Lindsey German examines the latest developments in the ‘war on terror’, from Afghanistan to Syria and the extradition of Babar Ahmad and Talha Ahsan
Some 80% of people in Britain now think the Afghan war is an unwinnable disaster, according to a recent Daily Mirror poll. Yet 11 years on from the original invasion and bombing of Afghanistan this fact isn’t mentioned in most news or discussed at the main party conferences.
The British establishment chooses to ignore this disastrous war - apart from when yet another general or politician tells us that everything is on course for victory. But the picture is very different on the ground.
A bloody and futile war
In Afghanistan, NATO soldiers - mainly British and American - are being killed every week. An increasing number are victims of attacks by the very Afghan police and army who are supposed to be replacing them in two years’ time.
Afghans are subject to air strikes, night raids and constant danger as a result of the war. In the border areas, and in Pakistan, unmanned drones are attacking every day, bringing further deaths of civilians.
Militarily the west is losing this war. The recent attack on Camp Bastion (the army base of choice for visiting politicians to be filmed because it is regarded as safe) was carried out by only 14 Taliban, yet it did more damage to US planes than at any time since the Vietnam War, destroying six Harriers completely and seriously damaging two more.
Exit strategies mostly include some sort of deal with at least sections of the Taliban, leaving both NATO soldiers and their families, and millions of Afghans, wondering what this war was really about.
The official reason for continuing the war is that it is helping to make Britain safe from terrorism. Frankly, everyone from the security forces to the dogs in the street knows this is a lie perpetrated to justify a war which has no justification other than strategic imperial control by the western powers.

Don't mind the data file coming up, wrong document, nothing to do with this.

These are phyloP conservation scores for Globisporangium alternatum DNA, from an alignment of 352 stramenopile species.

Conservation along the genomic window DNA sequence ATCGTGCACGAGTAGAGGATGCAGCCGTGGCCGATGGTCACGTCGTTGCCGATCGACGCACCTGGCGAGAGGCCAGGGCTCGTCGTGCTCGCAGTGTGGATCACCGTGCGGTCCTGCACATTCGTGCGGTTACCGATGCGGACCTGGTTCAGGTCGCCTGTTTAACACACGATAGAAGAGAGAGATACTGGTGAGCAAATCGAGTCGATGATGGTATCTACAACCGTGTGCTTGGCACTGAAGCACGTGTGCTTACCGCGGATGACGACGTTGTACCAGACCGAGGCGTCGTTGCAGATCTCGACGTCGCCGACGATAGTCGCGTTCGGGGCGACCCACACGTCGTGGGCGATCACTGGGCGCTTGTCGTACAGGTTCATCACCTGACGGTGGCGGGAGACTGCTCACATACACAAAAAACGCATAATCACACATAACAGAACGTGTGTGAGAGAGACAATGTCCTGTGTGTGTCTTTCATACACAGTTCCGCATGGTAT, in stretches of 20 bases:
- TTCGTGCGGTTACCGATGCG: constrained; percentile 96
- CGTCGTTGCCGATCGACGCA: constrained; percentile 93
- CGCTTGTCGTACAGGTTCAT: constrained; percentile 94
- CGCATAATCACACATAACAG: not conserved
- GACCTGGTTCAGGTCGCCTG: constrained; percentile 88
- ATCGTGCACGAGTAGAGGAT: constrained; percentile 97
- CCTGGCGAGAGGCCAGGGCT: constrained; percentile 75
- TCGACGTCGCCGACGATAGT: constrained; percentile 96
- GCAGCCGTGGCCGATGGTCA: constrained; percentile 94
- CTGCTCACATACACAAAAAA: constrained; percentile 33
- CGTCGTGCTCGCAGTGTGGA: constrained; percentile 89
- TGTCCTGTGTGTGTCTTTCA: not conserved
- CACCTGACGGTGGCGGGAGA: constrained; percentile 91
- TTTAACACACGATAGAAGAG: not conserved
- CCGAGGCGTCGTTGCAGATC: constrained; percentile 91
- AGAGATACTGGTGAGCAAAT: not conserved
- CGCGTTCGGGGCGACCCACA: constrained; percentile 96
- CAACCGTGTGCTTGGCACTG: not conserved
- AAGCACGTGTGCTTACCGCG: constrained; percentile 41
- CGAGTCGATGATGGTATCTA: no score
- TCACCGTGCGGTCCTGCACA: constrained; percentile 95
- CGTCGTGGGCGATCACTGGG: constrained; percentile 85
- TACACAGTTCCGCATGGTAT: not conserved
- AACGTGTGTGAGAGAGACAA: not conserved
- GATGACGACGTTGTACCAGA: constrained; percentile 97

Threat of new wars
Just as the Afghan war drags towards an ignominious, bloody and drawn out denouement, the threat of new war hangs over the Middle East. Fighting broke out on the Turkish/Syrian border last week, which led to Turkey’s parliament endorsing cross border incursions into Syria in the coming year.
Turkey’s NATO membership and pro-western stance has led to covert intervention and support in the past months. There are likely to be further flashpoints which exacerbate the threat of war.
And Iran’s sanctions are now biting hard, leading to internal conflicts. Israel’s Prime Minister Netanyahu is threatening bombing of Iran. In the aftermath of the US elections, now only a month away, threats to Iran are likely to increase.
In addition, the reach of the war on terror is far greater than its immediate victims in the countries which have been bombed, invaded and occupied. This weekend, Babar Ahmad and Talha Ahsan arrived in the US to face trial on terrorism charges for events which took place in Britain but for which they were denied the right to be tried in their own country.
Their cases, linked forever by government and media with that of Abu Hamza in an attempt to bury the actual facts, should have been brought to trial here, where the two men have already spent 8 and 6 years in prison respectively. They have been imprisoned without trial for a grotesque and inhuman period. They now face high security solitary confinement in US jails, plus little chance of a fair trial.
These men, with their families and friends, have campaigned long and hard to prevent these extraditions, most recently on Friday when I joined them outside the Law courts in the Strand in London as we waited for the results which were feared but expected.
The campaigners have done a fantastic job of raising the profiles of their cases, but ultimately without success. They were up against governments, shadowy security forces and a hostile media, but fought bravely.
When I spoke to the protest I stressed that these men and their families were victims of the war on terror. We said back in 2001 that waging war on mainly Muslim countries would lead to severe attacks on civil liberties and to the demonisation of Muslims.
Muslim equals extremist equals terrorist is now common parlance in media and establishment circles. It is barely conceivable that someone like Babar Ahmad could have spent so long in jail without trial 20 years ago, let alone that the British government could have been complicit in such an unjust extradition law.
Levels of Islamophobia have reached record levels across Europe, with bans on building mosques, wearing certain types of clothing and attacks on Halal food now commonplace.
We are still seeing the consequences of the terrible turn taken by Bush and his ally Blair 11 years ago - and the nightmare is far from over. This is even more reason to join the anti-war movement in the weeks and months ahead - and on 20 October, when we can send a strong anti-war message to the government as part of a mass demonstration against austerity.
As national convenor of the Stop the War Coalition, Lindsey was a key organiser of the largest demonstration, and one of the largest mass movements, in British history.
Her books include ‘Material Girls: Women, Men and Work’, ‘Sex, Class and Socialism’, ‘A People’s History of London’ (with John Rees) and ‘How a Century of War Changed the Lives of Women’.